code for proposing a signal from a binary decision diagram (BDD) for the function to drive a select input of the selected 2:1 multiplexer;
code for splitting the BDD into 0 and 1 co-factors of the select signal; and
code for determining if the BDD depends on signals that are fed into the smaller complete lookup tables.
10. The computer program product according to claim 1 wherein the incomplete lookup table is programmed into circuit elements on a programmable logic integrated circuit.
11. A method for converting a circuit design into an equivalent circuit that includes incomplete lookup tables, the method comprising:
identifying a function that is implemented by a portion of the circuit design, the function having input signals;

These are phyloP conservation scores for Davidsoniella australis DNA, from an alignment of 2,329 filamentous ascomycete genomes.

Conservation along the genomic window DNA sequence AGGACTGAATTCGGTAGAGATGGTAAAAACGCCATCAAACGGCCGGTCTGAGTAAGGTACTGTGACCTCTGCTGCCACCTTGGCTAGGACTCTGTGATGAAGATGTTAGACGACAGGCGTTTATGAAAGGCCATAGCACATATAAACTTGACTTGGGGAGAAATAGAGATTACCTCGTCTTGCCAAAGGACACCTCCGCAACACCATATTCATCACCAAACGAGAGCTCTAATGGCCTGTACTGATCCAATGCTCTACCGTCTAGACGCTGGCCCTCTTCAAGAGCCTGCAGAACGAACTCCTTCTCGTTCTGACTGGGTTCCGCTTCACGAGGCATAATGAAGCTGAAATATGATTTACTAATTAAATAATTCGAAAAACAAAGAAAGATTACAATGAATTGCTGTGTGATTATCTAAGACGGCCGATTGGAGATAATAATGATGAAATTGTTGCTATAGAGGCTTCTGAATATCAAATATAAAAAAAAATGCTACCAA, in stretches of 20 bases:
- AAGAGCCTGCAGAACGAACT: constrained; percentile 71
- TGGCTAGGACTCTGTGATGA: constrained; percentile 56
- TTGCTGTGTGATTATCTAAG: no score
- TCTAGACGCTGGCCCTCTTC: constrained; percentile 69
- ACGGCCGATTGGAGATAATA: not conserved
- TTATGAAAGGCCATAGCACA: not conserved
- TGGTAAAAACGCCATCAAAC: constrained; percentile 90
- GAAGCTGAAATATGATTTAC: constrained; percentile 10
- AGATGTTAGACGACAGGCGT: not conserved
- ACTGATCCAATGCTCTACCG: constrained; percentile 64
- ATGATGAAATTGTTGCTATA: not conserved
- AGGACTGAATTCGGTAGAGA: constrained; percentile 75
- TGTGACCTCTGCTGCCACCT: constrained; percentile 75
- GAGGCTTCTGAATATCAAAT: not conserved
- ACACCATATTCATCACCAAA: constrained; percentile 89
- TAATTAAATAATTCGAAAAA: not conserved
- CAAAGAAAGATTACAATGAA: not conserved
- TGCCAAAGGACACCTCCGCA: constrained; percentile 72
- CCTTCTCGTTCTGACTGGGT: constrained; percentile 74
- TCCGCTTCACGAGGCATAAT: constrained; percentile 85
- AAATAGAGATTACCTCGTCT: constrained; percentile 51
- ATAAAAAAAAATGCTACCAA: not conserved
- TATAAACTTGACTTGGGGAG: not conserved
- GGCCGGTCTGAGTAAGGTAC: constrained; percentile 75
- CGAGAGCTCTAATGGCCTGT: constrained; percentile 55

determining whether an incomplete lookup table (LUT) implements the function in the circuit design, wherein determining whether the incomplete LUT implements the function further comprises:
comparing outputs of the function with outputs of the incomplete LUT for each binary value of the input signals; and
determining if the incomplete LUT generates the same outputs as the function for each of the binary values of the input signals, wherein the incomplete LUT has N inputs and less than 2N bits of storage; and
replacing the portion of the circuit design that implements the function with the incomplete LUT if the incomplete LUT implements the function.
12. The method defined in claim 11 wherein determining whether the incomplete LUT implements the function further comprises: